If you were nursing worries that the FBI might one day be able to force your smartphone, tablet, or e-reader manufacturer to help them decrypt your content, you can sleep easier. Just a few days after backing out of the hearing to force Apple to comply, the FBI has managed to get into the phone without needing Apple’s help after all, and the DoJ has asked the judge to drop the court order requiring Apple to do it.

Of course, the news isn’t entirely good—the FBI probably won’t divulge exactly how it managed to do it, which means there’s at least one exploit out there that could be used not only by law enforcement but by any hackers who happen to discover it. And if the FBI won’t cough up what it did, Apple won’t know what it is in order to patch it. (At least not until someone else comes across it and tells them.)

And this lets the Department of Justice keep its “win” in getting the court to issue such an order in the first place. It’s entirely possible that next time this sort of situation comes up, the FBI will come right back to court again as its opening gambit. And it’s possible the next company it comes up against might not not be quite so gung-ho about user privacy as Apple.

Meanwhile, Apple says that that “This case raised issues which deserve a national conversation about our civil liberties, and our collective security and privacy.” It seems to me that a national conversation is just what it started, and the FBI ended up getting the short end of the stick as considerably more people flocked to Apple’s side. When John Oliver is able to make fun of you on national television over what would at first seem like a hopelessly obscure technological issue, you’re doing something wrong.

As I noted in the John Oliver piece, this is an important issue for anyone who reads e-books that might be controversial. The FBI has attempted to get at public library lending records before, and who knows—it’s always possible that what e-books you read could become evidence in a trial. Next time this issue surfaces, the controversy might not end quite so quickly.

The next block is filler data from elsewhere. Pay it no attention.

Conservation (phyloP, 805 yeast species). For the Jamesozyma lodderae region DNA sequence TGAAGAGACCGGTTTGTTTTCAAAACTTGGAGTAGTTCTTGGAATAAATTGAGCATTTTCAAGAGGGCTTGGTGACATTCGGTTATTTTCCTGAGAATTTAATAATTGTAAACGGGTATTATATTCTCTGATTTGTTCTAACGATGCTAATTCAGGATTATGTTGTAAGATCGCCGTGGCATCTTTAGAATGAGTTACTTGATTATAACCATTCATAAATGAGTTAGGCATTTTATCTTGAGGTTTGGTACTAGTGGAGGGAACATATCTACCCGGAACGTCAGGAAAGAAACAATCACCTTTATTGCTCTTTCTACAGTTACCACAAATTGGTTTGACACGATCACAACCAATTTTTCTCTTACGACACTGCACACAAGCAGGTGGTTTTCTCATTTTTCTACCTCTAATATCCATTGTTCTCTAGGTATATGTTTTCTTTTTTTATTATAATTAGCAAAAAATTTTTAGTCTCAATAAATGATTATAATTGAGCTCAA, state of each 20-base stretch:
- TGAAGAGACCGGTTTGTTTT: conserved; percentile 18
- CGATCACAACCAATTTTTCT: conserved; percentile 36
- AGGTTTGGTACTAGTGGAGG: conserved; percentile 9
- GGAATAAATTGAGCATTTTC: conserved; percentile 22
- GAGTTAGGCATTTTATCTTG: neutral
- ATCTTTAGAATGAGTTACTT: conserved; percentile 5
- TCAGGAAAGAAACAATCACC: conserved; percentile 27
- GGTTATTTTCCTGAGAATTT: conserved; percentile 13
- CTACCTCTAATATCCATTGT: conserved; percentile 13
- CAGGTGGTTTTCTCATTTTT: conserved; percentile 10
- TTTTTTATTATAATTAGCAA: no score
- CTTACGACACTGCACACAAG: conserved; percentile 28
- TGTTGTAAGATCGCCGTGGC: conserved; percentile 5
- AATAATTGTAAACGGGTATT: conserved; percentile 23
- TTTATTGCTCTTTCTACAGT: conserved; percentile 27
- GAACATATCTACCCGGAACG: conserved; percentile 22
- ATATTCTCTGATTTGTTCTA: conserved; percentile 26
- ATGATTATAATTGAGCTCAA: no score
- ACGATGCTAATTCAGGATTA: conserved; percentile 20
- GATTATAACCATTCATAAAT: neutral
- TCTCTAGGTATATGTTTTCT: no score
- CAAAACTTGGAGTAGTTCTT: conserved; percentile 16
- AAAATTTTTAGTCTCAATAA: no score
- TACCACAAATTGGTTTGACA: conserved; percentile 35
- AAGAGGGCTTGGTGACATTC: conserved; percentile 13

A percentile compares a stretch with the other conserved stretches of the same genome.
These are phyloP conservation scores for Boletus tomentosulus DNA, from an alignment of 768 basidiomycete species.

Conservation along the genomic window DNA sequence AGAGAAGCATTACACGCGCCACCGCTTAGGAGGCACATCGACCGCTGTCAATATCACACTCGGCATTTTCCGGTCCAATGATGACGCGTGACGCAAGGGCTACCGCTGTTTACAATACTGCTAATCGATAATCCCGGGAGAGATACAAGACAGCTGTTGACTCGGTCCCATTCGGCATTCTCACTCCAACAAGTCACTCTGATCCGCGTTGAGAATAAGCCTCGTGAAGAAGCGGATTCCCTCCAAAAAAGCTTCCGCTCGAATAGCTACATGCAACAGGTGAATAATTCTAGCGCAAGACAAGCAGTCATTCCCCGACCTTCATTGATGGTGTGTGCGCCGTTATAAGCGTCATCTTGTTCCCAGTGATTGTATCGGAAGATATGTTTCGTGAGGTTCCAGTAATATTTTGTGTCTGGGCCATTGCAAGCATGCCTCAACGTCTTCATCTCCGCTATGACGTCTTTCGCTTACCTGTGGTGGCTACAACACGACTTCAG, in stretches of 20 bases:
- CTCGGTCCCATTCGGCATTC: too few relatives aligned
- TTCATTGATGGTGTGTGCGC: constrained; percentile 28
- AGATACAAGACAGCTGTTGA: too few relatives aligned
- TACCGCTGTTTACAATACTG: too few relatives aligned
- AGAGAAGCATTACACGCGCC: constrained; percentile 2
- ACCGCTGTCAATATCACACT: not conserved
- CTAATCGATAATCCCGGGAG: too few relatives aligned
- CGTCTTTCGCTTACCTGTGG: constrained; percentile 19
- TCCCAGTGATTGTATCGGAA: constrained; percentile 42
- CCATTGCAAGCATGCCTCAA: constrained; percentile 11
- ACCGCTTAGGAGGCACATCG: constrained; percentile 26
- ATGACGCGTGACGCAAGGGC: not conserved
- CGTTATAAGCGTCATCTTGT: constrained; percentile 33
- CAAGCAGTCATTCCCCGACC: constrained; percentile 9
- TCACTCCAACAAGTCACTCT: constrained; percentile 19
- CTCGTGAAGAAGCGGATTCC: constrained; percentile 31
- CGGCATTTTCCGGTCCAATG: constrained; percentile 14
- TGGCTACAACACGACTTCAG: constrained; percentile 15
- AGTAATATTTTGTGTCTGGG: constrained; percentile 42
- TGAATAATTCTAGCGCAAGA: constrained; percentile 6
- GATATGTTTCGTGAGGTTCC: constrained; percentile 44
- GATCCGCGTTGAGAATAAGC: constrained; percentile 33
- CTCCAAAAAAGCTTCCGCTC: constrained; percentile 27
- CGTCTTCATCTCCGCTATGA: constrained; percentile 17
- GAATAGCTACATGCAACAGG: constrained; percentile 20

Apple isn’t necessarily the knight in shining armor here—as Charlie Stross points out, Apple Pay means Apple has an extremely big vested interest in making sure customers see it as rock solid on user privacy and security issues—but in this case, Apple’s and consumers’ interests align. Too bad they didn’t when it came to e-book pricing, huh?


  1. Let us be careful about our ASSumptions. How do we know that the FBI really succeeded in getting all of the data it sought from this device? We don’t. They haven’t even revealed a single nugget of info that was on that phone. FOI demands anyone?
    Let’s also remember that this particular device was but a gambit in a much bigger contest. It was the precedent that they were after.
    Seeing the pushback and reassessing their position, the FBI may simply have chosen to retreat rather than set a precedent that would jeopardize their end game. As was reportedly said of Geo. Washington as he crossed the Delaware, “He who fights and runs away, lives to fight another day.”

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